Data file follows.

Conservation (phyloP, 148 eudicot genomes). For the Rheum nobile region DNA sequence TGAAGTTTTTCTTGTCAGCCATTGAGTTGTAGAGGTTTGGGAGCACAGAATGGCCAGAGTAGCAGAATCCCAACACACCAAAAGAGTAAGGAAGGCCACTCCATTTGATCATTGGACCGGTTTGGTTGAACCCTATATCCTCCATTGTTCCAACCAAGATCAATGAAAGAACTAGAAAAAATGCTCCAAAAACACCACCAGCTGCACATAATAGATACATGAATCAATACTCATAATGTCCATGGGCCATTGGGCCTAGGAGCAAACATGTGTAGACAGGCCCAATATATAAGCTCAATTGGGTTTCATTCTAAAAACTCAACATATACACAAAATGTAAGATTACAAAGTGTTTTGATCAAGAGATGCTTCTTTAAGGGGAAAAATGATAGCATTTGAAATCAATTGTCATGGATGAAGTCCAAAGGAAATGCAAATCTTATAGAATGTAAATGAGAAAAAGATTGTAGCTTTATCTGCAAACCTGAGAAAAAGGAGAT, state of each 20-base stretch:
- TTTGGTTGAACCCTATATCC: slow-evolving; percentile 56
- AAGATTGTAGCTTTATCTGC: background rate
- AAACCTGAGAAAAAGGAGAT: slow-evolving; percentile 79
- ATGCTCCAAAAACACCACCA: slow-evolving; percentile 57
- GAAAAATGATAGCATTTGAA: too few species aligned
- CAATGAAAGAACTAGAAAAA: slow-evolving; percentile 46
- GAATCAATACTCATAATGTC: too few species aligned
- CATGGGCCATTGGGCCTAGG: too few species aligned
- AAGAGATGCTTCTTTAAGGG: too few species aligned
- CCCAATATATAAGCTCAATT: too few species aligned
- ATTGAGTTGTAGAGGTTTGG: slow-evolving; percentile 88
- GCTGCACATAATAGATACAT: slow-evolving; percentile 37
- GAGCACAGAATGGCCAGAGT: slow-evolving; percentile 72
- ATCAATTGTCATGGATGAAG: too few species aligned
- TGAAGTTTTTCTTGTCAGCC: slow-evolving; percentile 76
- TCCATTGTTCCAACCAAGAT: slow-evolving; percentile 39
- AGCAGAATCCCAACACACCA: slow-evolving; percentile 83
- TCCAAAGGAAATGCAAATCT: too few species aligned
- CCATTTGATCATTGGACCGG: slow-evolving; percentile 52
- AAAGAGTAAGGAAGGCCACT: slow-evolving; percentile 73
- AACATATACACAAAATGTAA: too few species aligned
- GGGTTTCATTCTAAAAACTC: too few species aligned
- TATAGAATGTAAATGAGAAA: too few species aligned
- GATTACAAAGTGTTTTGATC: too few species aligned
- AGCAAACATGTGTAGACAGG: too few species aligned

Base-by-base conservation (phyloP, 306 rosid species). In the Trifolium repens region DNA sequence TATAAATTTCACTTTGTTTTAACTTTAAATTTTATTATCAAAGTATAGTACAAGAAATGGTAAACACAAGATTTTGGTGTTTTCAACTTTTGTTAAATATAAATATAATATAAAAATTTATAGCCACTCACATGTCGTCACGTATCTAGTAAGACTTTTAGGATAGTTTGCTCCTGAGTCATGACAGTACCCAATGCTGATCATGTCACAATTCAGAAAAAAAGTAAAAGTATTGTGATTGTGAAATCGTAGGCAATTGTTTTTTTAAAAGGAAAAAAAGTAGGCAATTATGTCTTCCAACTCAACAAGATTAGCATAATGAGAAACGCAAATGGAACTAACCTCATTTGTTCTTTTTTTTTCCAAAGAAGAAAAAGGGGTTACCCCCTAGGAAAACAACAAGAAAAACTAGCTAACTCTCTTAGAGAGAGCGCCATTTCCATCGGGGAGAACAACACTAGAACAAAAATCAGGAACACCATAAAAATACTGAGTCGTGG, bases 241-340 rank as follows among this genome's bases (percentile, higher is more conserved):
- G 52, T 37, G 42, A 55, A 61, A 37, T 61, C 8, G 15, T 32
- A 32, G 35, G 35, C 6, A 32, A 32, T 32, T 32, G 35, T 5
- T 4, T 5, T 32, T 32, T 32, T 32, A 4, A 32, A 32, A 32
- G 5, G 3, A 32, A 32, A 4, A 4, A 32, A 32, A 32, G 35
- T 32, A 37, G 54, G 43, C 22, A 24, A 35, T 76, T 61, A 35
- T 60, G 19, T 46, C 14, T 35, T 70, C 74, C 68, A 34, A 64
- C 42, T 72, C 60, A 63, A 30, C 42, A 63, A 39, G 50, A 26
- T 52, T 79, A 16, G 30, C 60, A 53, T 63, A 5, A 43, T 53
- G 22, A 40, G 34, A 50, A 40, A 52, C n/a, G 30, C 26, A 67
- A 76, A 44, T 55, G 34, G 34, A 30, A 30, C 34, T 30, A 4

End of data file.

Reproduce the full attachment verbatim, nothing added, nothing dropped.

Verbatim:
Conservation (phyloP, 148 eudicot genomes). For the Rheum nobile region DNA sequence TGAAGTTTTTCTTGTCAGCCATTGAGTTGTAGAGGTTTGGGAGCACAGAATGGCCAGAGTAGCAGAATCCCAACACACCAAAAGAGTAAGGAAGGCCACTCCATTTGATCATTGGACCGGTTTGGTTGAACCCTATATCCTCCATTGTTCCAACCAAGATCAATGAAAGAACTAGAAAAAATGCTCCAAAAACACCACCAGCTGCACATAATAGATACATGAATCAATACTCATAATGTCCATGGGCCATTGGGCCTAGGAGCAAACATGTGTAGACAGGCCCAATATATAAGCTCAATTGGGTTTCATTCTAAAAACTCAACATATACACAAAATGTAAGATTACAAAGTGTTTTGATCAAGAGATGCTTCTTTAAGGGGAAAAATGATAGCATTTGAAATCAATTGTCATGGATGAAGTCCAAAGGAAATGCAAATCTTATAGAATGTAAATGAGAAAAAGATTGTAGCTTTATCTGCAAACCTGAGAAAAAGGAGAT, state of each 20-base stretch:
- TTTGGTTGAACCCTATATCC: slow-evolving; percentile 56
- AAGATTGTAGCTTTATCTGC: background rate
- AAACCTGAGAAAAAGGAGAT: slow-evolving; percentile 79
- ATGCTCCAAAAACACCACCA: slow-evolving; percentile 57
- GAAAAATGATAGCATTTGAA: too few species aligned
- CAATGAAAGAACTAGAAAAA: slow-evolving; percentile 46
- GAATCAATACTCATAATGTC: too few species aligned
- CATGGGCCATTGGGCCTAGG: too few species aligned
- AAGAGATGCTTCTTTAAGGG: too few species aligned
- CCCAATATATAAGCTCAATT: too few species aligned
- ATTGAGTTGTAGAGGTTTGG: slow-evolving; percentile 88
- GCTGCACATAATAGATACAT: slow-evolving; percentile 37
- GAGCACAGAATGGCCAGAGT: slow-evolving; percentile 72
- ATCAATTGTCATGGATGAAG: too few species aligned
- TGAAGTTTTTCTTGTCAGCC: slow-evolving; percentile 76
- TCCATTGTTCCAACCAAGAT: slow-evolving; percentile 39
- AGCAGAATCCCAACACACCA: slow-evolving; percentile 83
- TCCAAAGGAAATGCAAATCT: too few species aligned
- CCATTTGATCATTGGACCGG: slow-evolving; percentile 52
- AAAGAGTAAGGAAGGCCACT: slow-evolving; percentile 73
- AACATATACACAAAATGTAA: too few species aligned
- GGGTTTCATTCTAAAAACTC: too few species aligned
- TATAGAATGTAAATGAGAAA: too few species aligned
- GATTACAAAGTGTTTTGATC: too few species aligned
- AGCAAACATGTGTAGACAGG: too few species aligned

Base-by-base conservation (phyloP, 306 rosid species). In the Trifolium repens region DNA sequence TATAAATTTCACTTTGTTTTAACTTTAAATTTTATTATCAAAGTATAGTACAAGAAATGGTAAACACAAGATTTTGGTGTTTTCAACTTTTGTTAAATATAAATATAATATAAAAATTTATAGCCACTCACATGTCGTCACGTATCTAGTAAGACTTTTAGGATAGTTTGCTCCTGAGTCATGACAGTACCCAATGCTGATCATGTCACAATTCAGAAAAAAAGTAAAAGTATTGTGATTGTGAAATCGTAGGCAATTGTTTTTTTAAAAGGAAAAAAAGTAGGCAATTATGTCTTCCAACTCAACAAGATTAGCATAATGAGAAACGCAAATGGAACTAACCTCATTTGTTCTTTTTTTTTCCAAAGAAGAAAAAGGGGTTACCCCCTAGGAAAACAACAAGAAAAACTAGCTAACTCTCTTAGAGAGAGCGCCATTTCCATCGGGGAGAACAACACTAGAACAAAAATCAGGAACACCATAAAAATACTGAGTCGTGG, bases 241-340 rank as follows among this genome's bases (percentile, higher is more conserved):
- G 52, T 37, G 42, A 55, A 61, A 37, T 61, C 8, G 15, T 32
- A 32, G 35, G 35, C 6, A 32, A 32, T 32, T 32, G 35, T 5
- T 4, T 5, T 32, T 32, T 32, T 32, A 4, A 32, A 32, A 32
- G 5, G 3, A 32, A 32, A 4, A 4, A 32, A 32, A 32, G 35
- T 32, A 37, G 54, G 43, C 22, A 24, A 35, T 76, T 61, A 35
- T 60, G 19, T 46, C 14, T 35, T 70, C 74, C 68, A 34, A 64
- C 42, T 72, C 60, A 63, A 30, C 42, A 63, A 39, G 50, A 26
- T 52, T 79, A 16, G 30, C 60, A 53, T 63, A 5, A 43, T 53
- G 22, A 40, G 34, A 50, A 40, A 52, C n/a, G 30, C 26, A 67
- A 76, A 44, T 55, G 34, G 34, A 30, A 30, C 34, T 30, A 4